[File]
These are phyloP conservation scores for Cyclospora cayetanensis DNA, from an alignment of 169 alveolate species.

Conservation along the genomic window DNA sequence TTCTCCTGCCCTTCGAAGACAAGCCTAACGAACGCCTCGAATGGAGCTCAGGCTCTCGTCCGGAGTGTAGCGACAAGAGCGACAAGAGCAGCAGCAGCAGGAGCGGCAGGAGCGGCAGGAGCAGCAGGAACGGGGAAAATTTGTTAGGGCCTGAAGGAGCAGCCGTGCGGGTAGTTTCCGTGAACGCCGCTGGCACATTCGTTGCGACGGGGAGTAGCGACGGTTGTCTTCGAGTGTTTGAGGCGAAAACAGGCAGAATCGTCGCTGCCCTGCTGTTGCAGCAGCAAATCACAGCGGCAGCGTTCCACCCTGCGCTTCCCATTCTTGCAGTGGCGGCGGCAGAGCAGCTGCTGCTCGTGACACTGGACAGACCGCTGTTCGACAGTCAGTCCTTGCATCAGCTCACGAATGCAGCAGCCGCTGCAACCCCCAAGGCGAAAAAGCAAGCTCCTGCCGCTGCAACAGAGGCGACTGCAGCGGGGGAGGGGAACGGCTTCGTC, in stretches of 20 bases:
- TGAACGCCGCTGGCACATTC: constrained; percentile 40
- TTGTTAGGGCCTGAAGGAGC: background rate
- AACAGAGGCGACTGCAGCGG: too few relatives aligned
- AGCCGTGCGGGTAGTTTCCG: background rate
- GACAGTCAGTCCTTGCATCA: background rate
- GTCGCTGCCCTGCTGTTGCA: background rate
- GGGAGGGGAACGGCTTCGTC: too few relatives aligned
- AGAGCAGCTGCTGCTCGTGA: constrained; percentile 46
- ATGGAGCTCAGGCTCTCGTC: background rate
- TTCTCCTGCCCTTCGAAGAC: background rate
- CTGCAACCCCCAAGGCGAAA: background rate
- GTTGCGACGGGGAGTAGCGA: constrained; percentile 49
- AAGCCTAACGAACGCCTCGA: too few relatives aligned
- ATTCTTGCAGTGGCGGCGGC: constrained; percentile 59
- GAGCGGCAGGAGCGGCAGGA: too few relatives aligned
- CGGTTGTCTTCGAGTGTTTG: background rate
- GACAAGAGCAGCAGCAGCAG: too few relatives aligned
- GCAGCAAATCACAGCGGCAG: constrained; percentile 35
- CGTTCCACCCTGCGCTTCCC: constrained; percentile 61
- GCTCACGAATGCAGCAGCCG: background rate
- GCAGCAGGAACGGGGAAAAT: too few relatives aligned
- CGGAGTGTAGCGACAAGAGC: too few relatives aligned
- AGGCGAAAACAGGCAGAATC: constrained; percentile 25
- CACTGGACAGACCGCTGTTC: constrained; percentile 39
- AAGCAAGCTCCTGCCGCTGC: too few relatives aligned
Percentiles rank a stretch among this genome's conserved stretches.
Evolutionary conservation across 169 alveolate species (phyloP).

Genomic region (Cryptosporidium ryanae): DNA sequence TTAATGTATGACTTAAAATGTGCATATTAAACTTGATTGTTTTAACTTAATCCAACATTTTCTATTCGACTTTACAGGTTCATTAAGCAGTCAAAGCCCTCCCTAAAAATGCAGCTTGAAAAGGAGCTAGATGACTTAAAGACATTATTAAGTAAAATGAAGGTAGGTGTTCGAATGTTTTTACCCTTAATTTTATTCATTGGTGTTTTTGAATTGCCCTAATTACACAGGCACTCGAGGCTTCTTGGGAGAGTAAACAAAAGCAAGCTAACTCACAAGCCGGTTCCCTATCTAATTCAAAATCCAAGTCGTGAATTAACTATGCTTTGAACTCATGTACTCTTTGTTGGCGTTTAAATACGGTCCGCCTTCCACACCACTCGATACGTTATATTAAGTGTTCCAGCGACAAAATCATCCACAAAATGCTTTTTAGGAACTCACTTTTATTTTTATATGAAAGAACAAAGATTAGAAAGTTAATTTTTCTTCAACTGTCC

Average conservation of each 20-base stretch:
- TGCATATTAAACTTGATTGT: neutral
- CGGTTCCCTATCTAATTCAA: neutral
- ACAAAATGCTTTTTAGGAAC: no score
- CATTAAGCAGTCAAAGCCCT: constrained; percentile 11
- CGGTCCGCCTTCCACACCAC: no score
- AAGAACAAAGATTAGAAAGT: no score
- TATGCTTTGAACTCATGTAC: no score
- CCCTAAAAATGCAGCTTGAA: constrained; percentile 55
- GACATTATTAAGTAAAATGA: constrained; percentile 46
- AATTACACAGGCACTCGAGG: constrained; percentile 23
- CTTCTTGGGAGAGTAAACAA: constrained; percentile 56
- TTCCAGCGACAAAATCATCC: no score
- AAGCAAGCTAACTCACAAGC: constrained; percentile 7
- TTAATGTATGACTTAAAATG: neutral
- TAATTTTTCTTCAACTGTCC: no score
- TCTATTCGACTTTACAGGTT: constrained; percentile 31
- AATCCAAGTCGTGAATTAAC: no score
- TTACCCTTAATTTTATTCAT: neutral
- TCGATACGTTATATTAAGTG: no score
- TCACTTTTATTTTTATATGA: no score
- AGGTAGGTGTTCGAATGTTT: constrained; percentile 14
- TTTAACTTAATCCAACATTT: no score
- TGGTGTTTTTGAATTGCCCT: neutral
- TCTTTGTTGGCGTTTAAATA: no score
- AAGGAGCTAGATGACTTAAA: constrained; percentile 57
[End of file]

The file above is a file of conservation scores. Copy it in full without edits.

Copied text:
These are phyloP conservation scores for Cyclospora cayetanensis DNA, from an alignment of 169 alveolate species.

Conservation along the genomic window DNA sequence TTCTCCTGCCCTTCGAAGACAAGCCTAACGAACGCCTCGAATGGAGCTCAGGCTCTCGTCCGGAGTGTAGCGACAAGAGCGACAAGAGCAGCAGCAGCAGGAGCGGCAGGAGCGGCAGGAGCAGCAGGAACGGGGAAAATTTGTTAGGGCCTGAAGGAGCAGCCGTGCGGGTAGTTTCCGTGAACGCCGCTGGCACATTCGTTGCGACGGGGAGTAGCGACGGTTGTCTTCGAGTGTTTGAGGCGAAAACAGGCAGAATCGTCGCTGCCCTGCTGTTGCAGCAGCAAATCACAGCGGCAGCGTTCCACCCTGCGCTTCCCATTCTTGCAGTGGCGGCGGCAGAGCAGCTGCTGCTCGTGACACTGGACAGACCGCTGTTCGACAGTCAGTCCTTGCATCAGCTCACGAATGCAGCAGCCGCTGCAACCCCCAAGGCGAAAAAGCAAGCTCCTGCCGCTGCAACAGAGGCGACTGCAGCGGGGGAGGGGAACGGCTTCGTC, in stretches of 20 bases:
- TGAACGCCGCTGGCACATTC: constrained; percentile 40
- TTGTTAGGGCCTGAAGGAGC: background rate
- AACAGAGGCGACTGCAGCGG: too few relatives aligned
- AGCCGTGCGGGTAGTTTCCG: background rate
- GACAGTCAGTCCTTGCATCA: background rate
- GTCGCTGCCCTGCTGTTGCA: background rate
- GGGAGGGGAACGGCTTCGTC: too few relatives aligned
- AGAGCAGCTGCTGCTCGTGA: constrained; percentile 46
- ATGGAGCTCAGGCTCTCGTC: background rate
- TTCTCCTGCCCTTCGAAGAC: background rate
- CTGCAACCCCCAAGGCGAAA: background rate
- GTTGCGACGGGGAGTAGCGA: constrained; percentile 49
- AAGCCTAACGAACGCCTCGA: too few relatives aligned
- ATTCTTGCAGTGGCGGCGGC: constrained; percentile 59
- GAGCGGCAGGAGCGGCAGGA: too few relatives aligned
- CGGTTGTCTTCGAGTGTTTG: background rate
- GACAAGAGCAGCAGCAGCAG: too few relatives aligned
- GCAGCAAATCACAGCGGCAG: constrained; percentile 35
- CGTTCCACCCTGCGCTTCCC: constrained; percentile 61
- GCTCACGAATGCAGCAGCCG: background rate
- GCAGCAGGAACGGGGAAAAT: too few relatives aligned
- CGGAGTGTAGCGACAAGAGC: too few relatives aligned
- AGGCGAAAACAGGCAGAATC: constrained; percentile 25
- CACTGGACAGACCGCTGTTC: constrained; percentile 39
- AAGCAAGCTCCTGCCGCTGC: too few relatives aligned
Percentiles rank a stretch among this genome's conserved stretches.
Evolutionary conservation across 169 alveolate species (phyloP).

Genomic region (Cryptosporidium ryanae): DNA sequence TTAATGTATGACTTAAAATGTGCATATTAAACTTGATTGTTTTAACTTAATCCAACATTTTCTATTCGACTTTACAGGTTCATTAAGCAGTCAAAGCCCTCCCTAAAAATGCAGCTTGAAAAGGAGCTAGATGACTTAAAGACATTATTAAGTAAAATGAAGGTAGGTGTTCGAATGTTTTTACCCTTAATTTTATTCATTGGTGTTTTTGAATTGCCCTAATTACACAGGCACTCGAGGCTTCTTGGGAGAGTAAACAAAAGCAAGCTAACTCACAAGCCGGTTCCCTATCTAATTCAAAATCCAAGTCGTGAATTAACTATGCTTTGAACTCATGTACTCTTTGTTGGCGTTTAAATACGGTCCGCCTTCCACACCACTCGATACGTTATATTAAGTGTTCCAGCGACAAAATCATCCACAAAATGCTTTTTAGGAACTCACTTTTATTTTTATATGAAAGAACAAAGATTAGAAAGTTAATTTTTCTTCAACTGTCC

Average conservation of each 20-base stretch:
- TGCATATTAAACTTGATTGT: neutral
- CGGTTCCCTATCTAATTCAA: neutral
- ACAAAATGCTTTTTAGGAAC: no score
- CATTAAGCAGTCAAAGCCCT: constrained; percentile 11
- CGGTCCGCCTTCCACACCAC: no score
- AAGAACAAAGATTAGAAAGT: no score
- TATGCTTTGAACTCATGTAC: no score
- CCCTAAAAATGCAGCTTGAA: constrained; percentile 55
- GACATTATTAAGTAAAATGA: constrained; percentile 46
- AATTACACAGGCACTCGAGG: constrained; percentile 23
- CTTCTTGGGAGAGTAAACAA: constrained; percentile 56
- TTCCAGCGACAAAATCATCC: no score
- AAGCAAGCTAACTCACAAGC: constrained; percentile 7
- TTAATGTATGACTTAAAATG: neutral
- TAATTTTTCTTCAACTGTCC: no score
- TCTATTCGACTTTACAGGTT: constrained; percentile 31
- AATCCAAGTCGTGAATTAAC: no score
- TTACCCTTAATTTTATTCAT: neutral
- TCGATACGTTATATTAAGTG: no score
- TCACTTTTATTTTTATATGA: no score
- AGGTAGGTGTTCGAATGTTT: constrained; percentile 14
- TTTAACTTAATCCAACATTT: no score
- TGGTGTTTTTGAATTGCCCT: neutral
- TCTTTGTTGGCGTTTAAATA: no score
- AAGGAGCTAGATGACTTAAA: constrained; percentile 57